Specially i learnt something no ‘ wash fishing’ article has ever described. I have read dozens and dozens of articles on how to catch fish in the wash and in my opinion and perhaps for reasons of brevity . They all over simplify how to read a wash and what you are looking for. Using snapper as an example, yes snapper can be found in the same wash as drummer, groper and bream. Yes they are regularly found off deeper washes. These points are widely recognised and accepted. What i have never read about is ‘suspension’ and ‘ upwellings ‘, these are the two main characteristics i look for when chasing land-based snapper.
Using a long rod and monofilament line running directly over your finger, you can feel your big juicy banana prawn suspending in certain conditions, not a hurricane of wash and violence that you might find a drummer in. But a slow descent not only drifting downward but also outward away from you on the ledge, Upwelling current and mild wave wave energy, clash and work together to create drifts for your bait. The reason i eventually settled on such long custom rods were for two reasons. I can fire very lightly weighted or unweighted whole banana prawns a very long way and i can better manage my drifts. I can pick the mono up off the water at my feet. To facilitate even more suspension and hang time for my bait. Ledges which are carrying bait out and away from the ledge into deeper water are snapper wash ledges. The sensation of suspension and drift through the line and rod is easily recognisable after some practice. It is these characteristics i believe count most when chasing land-based snapper in the wash.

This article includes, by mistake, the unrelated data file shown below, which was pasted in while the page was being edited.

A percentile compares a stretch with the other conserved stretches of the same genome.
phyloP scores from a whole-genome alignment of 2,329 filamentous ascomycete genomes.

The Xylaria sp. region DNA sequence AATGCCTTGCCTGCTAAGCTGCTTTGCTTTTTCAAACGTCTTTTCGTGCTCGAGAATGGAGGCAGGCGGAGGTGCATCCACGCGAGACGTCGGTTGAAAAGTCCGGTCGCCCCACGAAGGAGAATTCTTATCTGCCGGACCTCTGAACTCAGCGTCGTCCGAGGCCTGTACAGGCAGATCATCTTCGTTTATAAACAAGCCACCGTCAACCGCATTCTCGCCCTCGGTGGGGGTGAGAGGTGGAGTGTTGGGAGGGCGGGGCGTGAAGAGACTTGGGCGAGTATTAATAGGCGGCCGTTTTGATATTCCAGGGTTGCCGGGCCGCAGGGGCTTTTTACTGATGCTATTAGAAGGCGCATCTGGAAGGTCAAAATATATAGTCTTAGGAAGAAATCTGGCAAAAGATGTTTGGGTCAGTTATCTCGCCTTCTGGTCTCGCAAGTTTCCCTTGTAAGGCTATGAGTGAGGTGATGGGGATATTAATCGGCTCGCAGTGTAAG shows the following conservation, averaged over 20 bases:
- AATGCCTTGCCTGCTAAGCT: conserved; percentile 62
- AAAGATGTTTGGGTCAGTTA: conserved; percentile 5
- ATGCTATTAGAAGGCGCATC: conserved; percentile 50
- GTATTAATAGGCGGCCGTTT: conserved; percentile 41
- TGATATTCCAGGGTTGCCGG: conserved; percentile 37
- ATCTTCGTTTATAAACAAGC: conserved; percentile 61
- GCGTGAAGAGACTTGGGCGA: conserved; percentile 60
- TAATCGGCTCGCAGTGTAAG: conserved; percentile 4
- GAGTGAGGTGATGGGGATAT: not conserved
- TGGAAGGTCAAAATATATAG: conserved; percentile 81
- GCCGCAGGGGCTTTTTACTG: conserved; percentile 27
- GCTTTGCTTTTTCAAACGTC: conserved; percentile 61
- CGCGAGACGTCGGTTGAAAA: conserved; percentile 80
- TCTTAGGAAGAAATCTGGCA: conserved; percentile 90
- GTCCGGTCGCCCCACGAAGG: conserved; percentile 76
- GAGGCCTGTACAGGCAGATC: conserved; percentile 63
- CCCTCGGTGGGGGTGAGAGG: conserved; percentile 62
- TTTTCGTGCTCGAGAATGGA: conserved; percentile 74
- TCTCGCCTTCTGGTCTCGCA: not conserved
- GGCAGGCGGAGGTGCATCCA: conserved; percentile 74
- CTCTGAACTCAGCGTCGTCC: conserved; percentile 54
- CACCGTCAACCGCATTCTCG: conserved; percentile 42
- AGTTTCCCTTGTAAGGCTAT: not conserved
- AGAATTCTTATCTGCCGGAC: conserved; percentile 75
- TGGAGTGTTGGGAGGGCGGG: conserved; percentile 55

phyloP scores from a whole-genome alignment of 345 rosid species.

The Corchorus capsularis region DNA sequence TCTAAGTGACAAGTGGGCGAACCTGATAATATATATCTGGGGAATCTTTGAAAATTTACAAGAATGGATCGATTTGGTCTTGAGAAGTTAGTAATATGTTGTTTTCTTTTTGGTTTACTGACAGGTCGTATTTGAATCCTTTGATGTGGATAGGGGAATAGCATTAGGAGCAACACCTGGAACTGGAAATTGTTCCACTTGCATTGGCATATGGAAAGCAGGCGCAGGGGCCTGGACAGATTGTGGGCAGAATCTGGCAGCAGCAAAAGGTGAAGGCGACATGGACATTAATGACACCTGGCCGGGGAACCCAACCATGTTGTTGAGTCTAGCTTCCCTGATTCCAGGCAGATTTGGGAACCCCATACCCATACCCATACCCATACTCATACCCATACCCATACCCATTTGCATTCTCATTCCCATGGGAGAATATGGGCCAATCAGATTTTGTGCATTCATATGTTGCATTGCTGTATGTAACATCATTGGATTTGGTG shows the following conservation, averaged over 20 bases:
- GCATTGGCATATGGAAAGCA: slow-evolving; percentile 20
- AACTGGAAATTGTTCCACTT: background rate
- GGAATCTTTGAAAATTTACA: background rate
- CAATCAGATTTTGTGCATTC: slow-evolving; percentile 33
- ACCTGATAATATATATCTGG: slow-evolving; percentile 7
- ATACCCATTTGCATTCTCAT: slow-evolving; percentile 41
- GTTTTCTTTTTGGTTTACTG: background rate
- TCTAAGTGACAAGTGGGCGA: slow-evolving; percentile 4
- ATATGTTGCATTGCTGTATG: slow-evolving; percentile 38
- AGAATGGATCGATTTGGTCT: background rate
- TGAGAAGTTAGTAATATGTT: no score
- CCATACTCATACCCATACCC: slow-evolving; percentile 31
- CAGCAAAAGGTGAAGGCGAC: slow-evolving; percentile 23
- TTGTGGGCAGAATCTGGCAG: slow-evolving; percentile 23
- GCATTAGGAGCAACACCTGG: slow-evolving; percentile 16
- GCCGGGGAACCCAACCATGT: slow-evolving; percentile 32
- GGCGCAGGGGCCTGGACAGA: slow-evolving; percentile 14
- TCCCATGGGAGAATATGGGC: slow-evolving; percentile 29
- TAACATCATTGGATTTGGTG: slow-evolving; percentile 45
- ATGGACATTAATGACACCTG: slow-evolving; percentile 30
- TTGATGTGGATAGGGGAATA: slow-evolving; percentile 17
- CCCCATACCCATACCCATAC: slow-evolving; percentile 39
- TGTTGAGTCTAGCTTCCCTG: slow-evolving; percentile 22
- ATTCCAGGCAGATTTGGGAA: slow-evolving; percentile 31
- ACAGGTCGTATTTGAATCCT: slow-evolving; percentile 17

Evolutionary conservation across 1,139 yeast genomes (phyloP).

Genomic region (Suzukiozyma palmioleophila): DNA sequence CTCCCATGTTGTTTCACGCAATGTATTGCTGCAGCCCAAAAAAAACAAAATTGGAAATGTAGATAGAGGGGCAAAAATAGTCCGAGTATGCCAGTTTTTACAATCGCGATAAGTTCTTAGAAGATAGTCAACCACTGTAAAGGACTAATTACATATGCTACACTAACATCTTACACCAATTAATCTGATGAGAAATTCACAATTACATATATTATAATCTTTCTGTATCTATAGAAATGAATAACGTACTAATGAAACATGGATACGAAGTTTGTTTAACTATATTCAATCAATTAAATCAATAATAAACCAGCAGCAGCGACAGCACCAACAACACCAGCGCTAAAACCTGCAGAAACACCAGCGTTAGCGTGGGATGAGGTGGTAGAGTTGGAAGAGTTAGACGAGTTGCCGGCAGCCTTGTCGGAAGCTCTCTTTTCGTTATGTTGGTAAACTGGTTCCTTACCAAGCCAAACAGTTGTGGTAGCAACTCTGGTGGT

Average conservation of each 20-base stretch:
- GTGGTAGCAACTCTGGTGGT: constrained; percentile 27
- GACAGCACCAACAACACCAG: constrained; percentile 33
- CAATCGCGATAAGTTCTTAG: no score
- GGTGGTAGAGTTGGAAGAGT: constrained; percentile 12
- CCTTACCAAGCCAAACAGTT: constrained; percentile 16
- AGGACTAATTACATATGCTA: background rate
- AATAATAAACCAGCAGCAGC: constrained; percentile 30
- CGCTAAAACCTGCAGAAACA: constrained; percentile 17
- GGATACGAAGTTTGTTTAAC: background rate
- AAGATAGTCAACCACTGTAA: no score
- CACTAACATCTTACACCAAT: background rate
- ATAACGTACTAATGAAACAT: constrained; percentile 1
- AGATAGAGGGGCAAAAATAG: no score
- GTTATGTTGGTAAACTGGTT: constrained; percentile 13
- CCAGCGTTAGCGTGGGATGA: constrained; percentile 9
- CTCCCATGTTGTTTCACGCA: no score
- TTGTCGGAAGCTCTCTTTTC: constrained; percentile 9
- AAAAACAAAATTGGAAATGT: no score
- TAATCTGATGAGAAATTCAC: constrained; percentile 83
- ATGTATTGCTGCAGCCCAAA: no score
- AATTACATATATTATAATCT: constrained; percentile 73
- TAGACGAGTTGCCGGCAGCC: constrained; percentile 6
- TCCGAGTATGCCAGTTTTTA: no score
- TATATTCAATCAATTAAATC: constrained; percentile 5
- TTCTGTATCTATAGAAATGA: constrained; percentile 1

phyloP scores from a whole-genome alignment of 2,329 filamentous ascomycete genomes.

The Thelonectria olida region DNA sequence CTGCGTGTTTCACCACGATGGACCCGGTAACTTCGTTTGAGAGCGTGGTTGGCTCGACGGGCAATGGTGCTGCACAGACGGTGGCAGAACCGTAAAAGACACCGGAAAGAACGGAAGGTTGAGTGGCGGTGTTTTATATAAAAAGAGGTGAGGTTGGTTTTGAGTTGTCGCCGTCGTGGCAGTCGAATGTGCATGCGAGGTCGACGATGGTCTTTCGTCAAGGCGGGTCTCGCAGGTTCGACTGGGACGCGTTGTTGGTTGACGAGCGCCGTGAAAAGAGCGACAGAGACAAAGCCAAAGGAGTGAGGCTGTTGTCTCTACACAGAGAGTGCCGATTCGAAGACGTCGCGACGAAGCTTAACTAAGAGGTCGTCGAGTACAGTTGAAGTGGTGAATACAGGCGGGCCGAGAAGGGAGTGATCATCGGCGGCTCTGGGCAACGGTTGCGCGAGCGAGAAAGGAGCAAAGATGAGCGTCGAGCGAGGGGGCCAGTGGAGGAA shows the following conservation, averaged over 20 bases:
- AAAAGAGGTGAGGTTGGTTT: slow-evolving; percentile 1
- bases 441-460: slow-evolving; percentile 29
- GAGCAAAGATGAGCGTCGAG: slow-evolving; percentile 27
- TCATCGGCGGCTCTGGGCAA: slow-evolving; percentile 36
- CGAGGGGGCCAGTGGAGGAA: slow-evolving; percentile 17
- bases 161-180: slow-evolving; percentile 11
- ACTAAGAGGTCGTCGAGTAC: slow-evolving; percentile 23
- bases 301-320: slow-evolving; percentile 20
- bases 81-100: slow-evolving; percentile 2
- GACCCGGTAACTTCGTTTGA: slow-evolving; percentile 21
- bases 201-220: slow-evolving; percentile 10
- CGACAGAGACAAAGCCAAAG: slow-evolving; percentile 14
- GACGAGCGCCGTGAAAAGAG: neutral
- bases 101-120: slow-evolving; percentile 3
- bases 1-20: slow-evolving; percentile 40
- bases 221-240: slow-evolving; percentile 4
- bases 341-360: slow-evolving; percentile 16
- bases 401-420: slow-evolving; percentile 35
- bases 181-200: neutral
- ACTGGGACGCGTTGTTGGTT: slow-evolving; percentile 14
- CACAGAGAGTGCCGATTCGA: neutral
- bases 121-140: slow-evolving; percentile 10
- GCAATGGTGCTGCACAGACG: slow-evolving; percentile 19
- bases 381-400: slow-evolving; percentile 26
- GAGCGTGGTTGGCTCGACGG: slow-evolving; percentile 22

~ Drew Dawson
(extracted and reposted with Drew’s permission)